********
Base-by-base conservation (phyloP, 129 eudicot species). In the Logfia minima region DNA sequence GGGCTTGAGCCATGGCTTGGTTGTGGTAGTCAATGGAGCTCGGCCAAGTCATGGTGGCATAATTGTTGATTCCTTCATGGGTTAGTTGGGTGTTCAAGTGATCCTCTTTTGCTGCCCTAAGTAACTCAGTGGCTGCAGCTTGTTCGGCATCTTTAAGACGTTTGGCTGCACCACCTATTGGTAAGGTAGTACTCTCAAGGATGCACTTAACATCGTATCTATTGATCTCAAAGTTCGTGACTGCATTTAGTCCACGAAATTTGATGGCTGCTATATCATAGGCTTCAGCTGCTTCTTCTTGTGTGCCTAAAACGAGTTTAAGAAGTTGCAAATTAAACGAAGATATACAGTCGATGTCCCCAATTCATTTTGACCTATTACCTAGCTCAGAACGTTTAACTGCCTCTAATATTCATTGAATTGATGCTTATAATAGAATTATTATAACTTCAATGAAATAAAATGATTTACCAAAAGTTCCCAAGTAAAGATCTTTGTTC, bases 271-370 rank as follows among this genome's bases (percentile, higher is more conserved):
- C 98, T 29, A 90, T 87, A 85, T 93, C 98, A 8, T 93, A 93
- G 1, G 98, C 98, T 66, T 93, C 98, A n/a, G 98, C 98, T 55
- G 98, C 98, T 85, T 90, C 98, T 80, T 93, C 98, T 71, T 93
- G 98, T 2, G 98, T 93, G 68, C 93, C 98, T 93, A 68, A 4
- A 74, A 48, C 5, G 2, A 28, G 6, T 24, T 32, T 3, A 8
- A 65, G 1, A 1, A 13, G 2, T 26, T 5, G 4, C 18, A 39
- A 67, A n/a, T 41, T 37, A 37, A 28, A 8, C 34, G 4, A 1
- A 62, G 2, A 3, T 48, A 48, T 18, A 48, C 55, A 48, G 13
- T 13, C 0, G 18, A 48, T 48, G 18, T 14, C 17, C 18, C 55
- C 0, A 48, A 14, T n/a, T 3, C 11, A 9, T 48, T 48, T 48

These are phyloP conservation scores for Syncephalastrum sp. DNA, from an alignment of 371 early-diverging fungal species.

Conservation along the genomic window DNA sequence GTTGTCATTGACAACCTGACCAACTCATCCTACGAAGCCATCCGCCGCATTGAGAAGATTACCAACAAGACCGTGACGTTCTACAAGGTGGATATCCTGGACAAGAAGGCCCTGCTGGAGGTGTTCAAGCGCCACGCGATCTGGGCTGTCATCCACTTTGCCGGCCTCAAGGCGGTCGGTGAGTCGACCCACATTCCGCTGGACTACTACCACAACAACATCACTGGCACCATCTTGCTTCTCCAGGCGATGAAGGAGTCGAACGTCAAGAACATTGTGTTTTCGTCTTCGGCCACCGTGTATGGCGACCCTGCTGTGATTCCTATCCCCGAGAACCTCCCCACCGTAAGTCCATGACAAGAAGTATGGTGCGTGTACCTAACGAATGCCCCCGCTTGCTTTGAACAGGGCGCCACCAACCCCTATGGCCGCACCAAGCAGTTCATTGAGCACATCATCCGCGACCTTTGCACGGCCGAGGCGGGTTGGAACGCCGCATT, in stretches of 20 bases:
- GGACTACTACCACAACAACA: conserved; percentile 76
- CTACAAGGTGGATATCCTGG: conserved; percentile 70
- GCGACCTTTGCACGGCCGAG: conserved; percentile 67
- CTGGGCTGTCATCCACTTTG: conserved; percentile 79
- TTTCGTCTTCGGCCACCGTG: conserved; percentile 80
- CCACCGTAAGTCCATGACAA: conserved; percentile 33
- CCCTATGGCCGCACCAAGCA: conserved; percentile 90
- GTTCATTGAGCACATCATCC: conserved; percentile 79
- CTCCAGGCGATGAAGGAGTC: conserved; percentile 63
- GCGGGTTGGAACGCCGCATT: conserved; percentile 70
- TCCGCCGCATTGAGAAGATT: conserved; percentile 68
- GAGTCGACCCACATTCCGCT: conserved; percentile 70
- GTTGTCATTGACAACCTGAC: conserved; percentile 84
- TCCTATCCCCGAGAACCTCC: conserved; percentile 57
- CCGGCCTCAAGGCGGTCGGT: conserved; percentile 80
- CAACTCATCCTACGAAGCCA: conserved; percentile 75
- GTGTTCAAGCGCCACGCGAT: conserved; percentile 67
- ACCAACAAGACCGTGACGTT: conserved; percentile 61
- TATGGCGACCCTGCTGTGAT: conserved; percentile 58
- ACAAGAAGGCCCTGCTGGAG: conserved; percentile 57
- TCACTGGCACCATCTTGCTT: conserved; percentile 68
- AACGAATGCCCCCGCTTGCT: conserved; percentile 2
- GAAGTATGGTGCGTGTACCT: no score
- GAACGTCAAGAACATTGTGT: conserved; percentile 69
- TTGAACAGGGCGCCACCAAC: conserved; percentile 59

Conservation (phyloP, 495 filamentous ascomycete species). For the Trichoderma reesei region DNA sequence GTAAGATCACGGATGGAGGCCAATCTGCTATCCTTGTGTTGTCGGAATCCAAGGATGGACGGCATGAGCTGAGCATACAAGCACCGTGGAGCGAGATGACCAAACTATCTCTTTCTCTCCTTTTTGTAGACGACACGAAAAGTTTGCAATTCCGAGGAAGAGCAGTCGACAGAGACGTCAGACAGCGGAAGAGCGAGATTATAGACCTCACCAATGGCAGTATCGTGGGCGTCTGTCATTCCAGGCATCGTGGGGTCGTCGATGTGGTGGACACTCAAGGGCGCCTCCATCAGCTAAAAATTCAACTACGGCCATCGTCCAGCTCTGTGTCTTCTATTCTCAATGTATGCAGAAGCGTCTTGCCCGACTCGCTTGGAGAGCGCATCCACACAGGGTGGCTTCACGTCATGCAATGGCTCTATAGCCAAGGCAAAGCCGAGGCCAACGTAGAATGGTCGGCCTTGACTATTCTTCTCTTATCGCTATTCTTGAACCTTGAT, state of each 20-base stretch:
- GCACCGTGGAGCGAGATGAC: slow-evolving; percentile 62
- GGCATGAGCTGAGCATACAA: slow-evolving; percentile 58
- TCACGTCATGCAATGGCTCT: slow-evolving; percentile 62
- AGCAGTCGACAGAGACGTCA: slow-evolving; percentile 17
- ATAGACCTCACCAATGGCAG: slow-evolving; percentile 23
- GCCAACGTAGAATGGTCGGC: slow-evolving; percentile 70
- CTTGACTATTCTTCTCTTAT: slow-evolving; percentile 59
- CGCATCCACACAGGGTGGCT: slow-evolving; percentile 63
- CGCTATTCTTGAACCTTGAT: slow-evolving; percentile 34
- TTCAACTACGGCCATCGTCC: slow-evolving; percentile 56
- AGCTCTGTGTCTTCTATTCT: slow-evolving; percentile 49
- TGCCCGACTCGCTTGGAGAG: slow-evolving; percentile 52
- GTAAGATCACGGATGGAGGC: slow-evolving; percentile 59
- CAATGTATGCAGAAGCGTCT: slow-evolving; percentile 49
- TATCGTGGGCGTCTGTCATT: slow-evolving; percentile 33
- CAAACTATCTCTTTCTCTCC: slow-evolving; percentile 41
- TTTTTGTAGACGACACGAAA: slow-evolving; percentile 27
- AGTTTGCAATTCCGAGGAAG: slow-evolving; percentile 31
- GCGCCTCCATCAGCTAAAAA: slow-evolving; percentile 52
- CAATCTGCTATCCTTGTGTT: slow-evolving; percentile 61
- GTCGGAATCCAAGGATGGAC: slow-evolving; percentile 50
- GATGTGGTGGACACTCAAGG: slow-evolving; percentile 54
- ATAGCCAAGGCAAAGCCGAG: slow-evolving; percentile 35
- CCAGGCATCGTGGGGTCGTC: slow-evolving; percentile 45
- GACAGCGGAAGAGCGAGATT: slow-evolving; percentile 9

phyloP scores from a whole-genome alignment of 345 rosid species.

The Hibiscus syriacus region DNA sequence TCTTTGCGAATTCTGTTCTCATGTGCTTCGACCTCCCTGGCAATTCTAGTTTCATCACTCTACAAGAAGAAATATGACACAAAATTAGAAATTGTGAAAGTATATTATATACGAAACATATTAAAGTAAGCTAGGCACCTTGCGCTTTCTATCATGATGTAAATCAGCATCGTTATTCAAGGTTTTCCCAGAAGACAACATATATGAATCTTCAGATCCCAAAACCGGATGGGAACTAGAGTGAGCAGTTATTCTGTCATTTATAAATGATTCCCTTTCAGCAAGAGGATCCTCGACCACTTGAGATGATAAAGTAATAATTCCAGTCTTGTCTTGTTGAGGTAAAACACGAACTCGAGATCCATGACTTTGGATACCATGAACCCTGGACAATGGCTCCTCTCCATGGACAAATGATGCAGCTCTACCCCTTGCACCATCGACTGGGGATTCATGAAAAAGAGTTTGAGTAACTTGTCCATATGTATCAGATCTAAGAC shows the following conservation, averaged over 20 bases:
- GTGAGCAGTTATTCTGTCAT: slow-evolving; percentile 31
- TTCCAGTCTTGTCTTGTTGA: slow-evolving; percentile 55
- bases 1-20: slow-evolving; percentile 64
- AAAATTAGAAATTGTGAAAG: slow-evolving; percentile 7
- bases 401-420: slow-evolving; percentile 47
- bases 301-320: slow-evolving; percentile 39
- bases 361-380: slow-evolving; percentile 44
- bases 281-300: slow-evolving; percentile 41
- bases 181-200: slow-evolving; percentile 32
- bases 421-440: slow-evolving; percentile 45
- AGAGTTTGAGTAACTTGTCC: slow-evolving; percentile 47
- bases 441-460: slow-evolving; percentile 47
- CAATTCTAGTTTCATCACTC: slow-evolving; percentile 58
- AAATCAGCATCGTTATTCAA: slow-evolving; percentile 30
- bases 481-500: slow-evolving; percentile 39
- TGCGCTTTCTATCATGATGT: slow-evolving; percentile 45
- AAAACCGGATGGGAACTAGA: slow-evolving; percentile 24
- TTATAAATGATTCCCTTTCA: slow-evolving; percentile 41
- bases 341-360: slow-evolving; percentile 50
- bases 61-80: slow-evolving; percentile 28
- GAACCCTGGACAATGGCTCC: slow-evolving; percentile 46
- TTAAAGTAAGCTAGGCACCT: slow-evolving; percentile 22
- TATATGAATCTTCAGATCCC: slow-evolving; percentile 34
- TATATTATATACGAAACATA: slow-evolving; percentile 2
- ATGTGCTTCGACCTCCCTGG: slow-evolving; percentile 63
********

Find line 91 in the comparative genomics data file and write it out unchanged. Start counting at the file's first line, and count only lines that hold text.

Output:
- ATGTGCTTCGACCTCCCTGG: slow-evolving; percentile 63